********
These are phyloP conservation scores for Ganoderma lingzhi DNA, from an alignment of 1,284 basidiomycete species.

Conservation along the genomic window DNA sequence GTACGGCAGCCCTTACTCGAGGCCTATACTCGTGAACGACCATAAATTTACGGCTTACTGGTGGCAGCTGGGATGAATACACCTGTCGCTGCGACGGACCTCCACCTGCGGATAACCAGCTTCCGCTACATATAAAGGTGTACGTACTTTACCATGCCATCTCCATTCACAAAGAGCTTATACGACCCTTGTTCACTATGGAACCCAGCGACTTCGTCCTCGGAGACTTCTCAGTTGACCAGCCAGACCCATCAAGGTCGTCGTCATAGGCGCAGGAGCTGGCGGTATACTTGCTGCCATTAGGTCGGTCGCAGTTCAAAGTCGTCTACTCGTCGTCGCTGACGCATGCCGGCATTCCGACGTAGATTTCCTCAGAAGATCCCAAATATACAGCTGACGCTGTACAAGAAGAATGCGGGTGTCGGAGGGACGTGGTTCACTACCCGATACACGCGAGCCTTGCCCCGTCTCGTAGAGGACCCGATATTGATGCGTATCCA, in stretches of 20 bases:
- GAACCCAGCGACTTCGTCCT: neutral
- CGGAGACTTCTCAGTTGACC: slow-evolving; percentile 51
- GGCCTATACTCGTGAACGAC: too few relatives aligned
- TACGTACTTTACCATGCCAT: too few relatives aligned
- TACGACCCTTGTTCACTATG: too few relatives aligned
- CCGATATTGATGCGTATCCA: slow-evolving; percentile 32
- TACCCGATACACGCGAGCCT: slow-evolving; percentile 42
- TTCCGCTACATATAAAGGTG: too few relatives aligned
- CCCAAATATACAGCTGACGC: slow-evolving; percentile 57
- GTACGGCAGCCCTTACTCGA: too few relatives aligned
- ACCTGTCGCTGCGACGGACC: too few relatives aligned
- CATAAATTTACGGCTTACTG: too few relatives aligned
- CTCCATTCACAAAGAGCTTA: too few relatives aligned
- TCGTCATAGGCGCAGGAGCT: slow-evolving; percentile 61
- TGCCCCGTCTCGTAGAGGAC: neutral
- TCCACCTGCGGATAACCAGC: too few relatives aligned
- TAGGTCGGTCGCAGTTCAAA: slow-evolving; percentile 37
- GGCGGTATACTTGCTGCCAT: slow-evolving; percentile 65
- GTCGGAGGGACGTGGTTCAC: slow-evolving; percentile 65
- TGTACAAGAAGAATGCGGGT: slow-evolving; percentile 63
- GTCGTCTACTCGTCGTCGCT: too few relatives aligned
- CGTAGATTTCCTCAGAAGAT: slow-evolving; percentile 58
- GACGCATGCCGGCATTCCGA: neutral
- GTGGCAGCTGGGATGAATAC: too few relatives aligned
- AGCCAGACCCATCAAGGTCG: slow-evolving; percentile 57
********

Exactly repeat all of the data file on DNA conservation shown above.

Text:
These are phyloP conservation scores for Ganoderma lingzhi DNA, from an alignment of 1,284 basidiomycete species.

Conservation along the genomic window DNA sequence GTACGGCAGCCCTTACTCGAGGCCTATACTCGTGAACGACCATAAATTTACGGCTTACTGGTGGCAGCTGGGATGAATACACCTGTCGCTGCGACGGACCTCCACCTGCGGATAACCAGCTTCCGCTACATATAAAGGTGTACGTACTTTACCATGCCATCTCCATTCACAAAGAGCTTATACGACCCTTGTTCACTATGGAACCCAGCGACTTCGTCCTCGGAGACTTCTCAGTTGACCAGCCAGACCCATCAAGGTCGTCGTCATAGGCGCAGGAGCTGGCGGTATACTTGCTGCCATTAGGTCGGTCGCAGTTCAAAGTCGTCTACTCGTCGTCGCTGACGCATGCCGGCATTCCGACGTAGATTTCCTCAGAAGATCCCAAATATACAGCTGACGCTGTACAAGAAGAATGCGGGTGTCGGAGGGACGTGGTTCACTACCCGATACACGCGAGCCTTGCCCCGTCTCGTAGAGGACCCGATATTGATGCGTATCCA, in stretches of 20 bases:
- GAACCCAGCGACTTCGTCCT: neutral
- CGGAGACTTCTCAGTTGACC: slow-evolving; percentile 51
- GGCCTATACTCGTGAACGAC: too few relatives aligned
- TACGTACTTTACCATGCCAT: too few relatives aligned
- TACGACCCTTGTTCACTATG: too few relatives aligned
- CCGATATTGATGCGTATCCA: slow-evolving; percentile 32
- TACCCGATACACGCGAGCCT: slow-evolving; percentile 42
- TTCCGCTACATATAAAGGTG: too few relatives aligned
- CCCAAATATACAGCTGACGC: slow-evolving; percentile 57
- GTACGGCAGCCCTTACTCGA: too few relatives aligned
- ACCTGTCGCTGCGACGGACC: too few relatives aligned
- CATAAATTTACGGCTTACTG: too few relatives aligned
- CTCCATTCACAAAGAGCTTA: too few relatives aligned
- TCGTCATAGGCGCAGGAGCT: slow-evolving; percentile 61
- TGCCCCGTCTCGTAGAGGAC: neutral
- TCCACCTGCGGATAACCAGC: too few relatives aligned
- TAGGTCGGTCGCAGTTCAAA: slow-evolving; percentile 37
- GGCGGTATACTTGCTGCCAT: slow-evolving; percentile 65
- GTCGGAGGGACGTGGTTCAC: slow-evolving; percentile 65
- TGTACAAGAAGAATGCGGGT: slow-evolving; percentile 63
- GTCGTCTACTCGTCGTCGCT: too few relatives aligned
- CGTAGATTTCCTCAGAAGAT: slow-evolving; percentile 58
- GACGCATGCCGGCATTCCGA: neutral
- GTGGCAGCTGGGATGAATAC: too few relatives aligned
- AGCCAGACCCATCAAGGTCG: slow-evolving; percentile 57